For a lot of people, recycling has become second nature. Separating glass bottles, plastic take-out containers and cardboard from the rest of your trash is something you probably do without thinking about it. But when it comes to food waste, it's a different story.
"In the United States, over one-third of all available food goes uneaten through loss or waste. When food is tossed aside, so too are opportunities for improved food security, economic growth, and environmental prosperity," according to the Department of Agriculture.
How often do you come home from the supermarket or the farmers market and throw out the leafy green tops of beets, carrots or leeks? When you open your refrigerator and discover bits of vegetables, herbs and leftover meat or poultry, what happens? If you're like most people, that stuff ends up in the trash or the compost bin.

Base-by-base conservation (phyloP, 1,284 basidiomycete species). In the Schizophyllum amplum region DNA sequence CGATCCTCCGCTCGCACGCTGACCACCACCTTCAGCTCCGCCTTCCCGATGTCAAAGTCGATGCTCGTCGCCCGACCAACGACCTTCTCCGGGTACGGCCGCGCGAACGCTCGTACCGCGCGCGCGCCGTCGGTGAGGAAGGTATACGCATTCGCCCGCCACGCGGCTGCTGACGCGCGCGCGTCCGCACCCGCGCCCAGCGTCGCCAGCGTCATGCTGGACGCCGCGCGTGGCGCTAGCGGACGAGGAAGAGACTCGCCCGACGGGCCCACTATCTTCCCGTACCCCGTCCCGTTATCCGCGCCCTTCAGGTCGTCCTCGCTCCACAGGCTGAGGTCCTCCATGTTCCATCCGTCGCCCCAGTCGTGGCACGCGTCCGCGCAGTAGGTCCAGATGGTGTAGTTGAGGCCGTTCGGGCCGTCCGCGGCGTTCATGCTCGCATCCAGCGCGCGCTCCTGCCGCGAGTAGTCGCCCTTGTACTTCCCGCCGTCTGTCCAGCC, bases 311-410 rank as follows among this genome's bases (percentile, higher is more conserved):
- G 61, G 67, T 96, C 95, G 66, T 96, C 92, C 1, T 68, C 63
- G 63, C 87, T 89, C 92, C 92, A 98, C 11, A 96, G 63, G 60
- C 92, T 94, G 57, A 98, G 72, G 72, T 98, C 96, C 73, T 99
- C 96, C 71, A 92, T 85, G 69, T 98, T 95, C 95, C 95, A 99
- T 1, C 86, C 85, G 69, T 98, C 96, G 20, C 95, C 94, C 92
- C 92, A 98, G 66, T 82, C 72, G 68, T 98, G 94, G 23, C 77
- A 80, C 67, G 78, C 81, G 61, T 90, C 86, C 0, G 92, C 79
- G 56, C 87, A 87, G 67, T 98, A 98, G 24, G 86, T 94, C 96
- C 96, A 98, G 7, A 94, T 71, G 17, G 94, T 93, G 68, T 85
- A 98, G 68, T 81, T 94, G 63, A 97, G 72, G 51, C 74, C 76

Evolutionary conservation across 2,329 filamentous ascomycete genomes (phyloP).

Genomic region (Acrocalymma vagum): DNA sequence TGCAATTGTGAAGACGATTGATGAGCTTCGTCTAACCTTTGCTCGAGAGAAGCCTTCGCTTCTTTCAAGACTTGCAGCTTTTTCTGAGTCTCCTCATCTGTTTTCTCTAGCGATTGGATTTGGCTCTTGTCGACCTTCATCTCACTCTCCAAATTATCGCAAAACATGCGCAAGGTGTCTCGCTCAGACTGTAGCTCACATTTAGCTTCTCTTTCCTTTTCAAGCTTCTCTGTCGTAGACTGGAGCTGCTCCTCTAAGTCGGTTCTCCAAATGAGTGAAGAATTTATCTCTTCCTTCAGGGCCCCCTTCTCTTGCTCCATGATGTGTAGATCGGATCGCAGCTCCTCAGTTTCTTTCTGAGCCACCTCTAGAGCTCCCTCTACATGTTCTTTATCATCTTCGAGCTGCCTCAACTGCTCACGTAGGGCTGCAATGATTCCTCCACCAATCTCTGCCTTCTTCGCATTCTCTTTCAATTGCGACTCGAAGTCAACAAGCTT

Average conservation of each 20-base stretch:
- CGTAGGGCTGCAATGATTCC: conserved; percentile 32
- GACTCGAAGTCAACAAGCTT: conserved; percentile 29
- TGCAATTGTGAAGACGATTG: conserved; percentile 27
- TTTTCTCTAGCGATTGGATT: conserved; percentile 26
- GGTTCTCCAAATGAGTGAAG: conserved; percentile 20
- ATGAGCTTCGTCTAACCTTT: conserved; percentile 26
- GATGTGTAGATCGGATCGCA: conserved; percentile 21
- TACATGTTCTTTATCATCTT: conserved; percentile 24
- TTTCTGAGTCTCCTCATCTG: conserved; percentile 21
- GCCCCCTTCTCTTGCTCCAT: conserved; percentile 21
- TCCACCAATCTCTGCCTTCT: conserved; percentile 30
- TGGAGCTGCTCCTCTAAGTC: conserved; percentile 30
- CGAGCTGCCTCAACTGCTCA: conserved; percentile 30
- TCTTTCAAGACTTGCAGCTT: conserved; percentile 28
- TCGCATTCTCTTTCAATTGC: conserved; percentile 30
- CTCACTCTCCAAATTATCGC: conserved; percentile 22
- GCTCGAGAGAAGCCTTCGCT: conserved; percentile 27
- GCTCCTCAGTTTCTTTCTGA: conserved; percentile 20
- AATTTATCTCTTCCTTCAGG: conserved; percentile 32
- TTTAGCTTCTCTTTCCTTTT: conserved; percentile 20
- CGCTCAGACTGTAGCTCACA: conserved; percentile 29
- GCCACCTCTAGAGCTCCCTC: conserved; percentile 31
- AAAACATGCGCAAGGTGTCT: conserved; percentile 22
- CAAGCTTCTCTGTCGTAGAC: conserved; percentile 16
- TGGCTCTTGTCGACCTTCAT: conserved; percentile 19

Earth Day is a good time to develop new habits for reducing the amount of food we waste, and making better use of ingredients, especially parts of vegetables, that most of us routinely throw away.
Tips For Reducing Food Waste In Your Kitchen
Keep a list of what's in your refrigerator. This is a great way to stay aware of what fresh foods you have on hand, what needs to be used soon, and which foods are hiding out behind the mayonnaise jar. A white board or a sheet of paper attached to the front of the refrigerator works best. A note that reminds you to "use broccoli by May 1st" or "use leftover roast chicken by Wednesday" can be enormously helpful. In addition to reducing food waste, maintaining an inventory of your fresh ingredients will help you be a more organized cook.
Rethink leftovers. Last night's dinner is not "old food" but food that has already been prepared, cooked and is ready for its second act. Leftover grilled chicken is ready to become tonight's tacos or tomorrow's chicken salad or chicken hash to serve with poached eggs. Think about leftovers as possibilities — not food with limitations.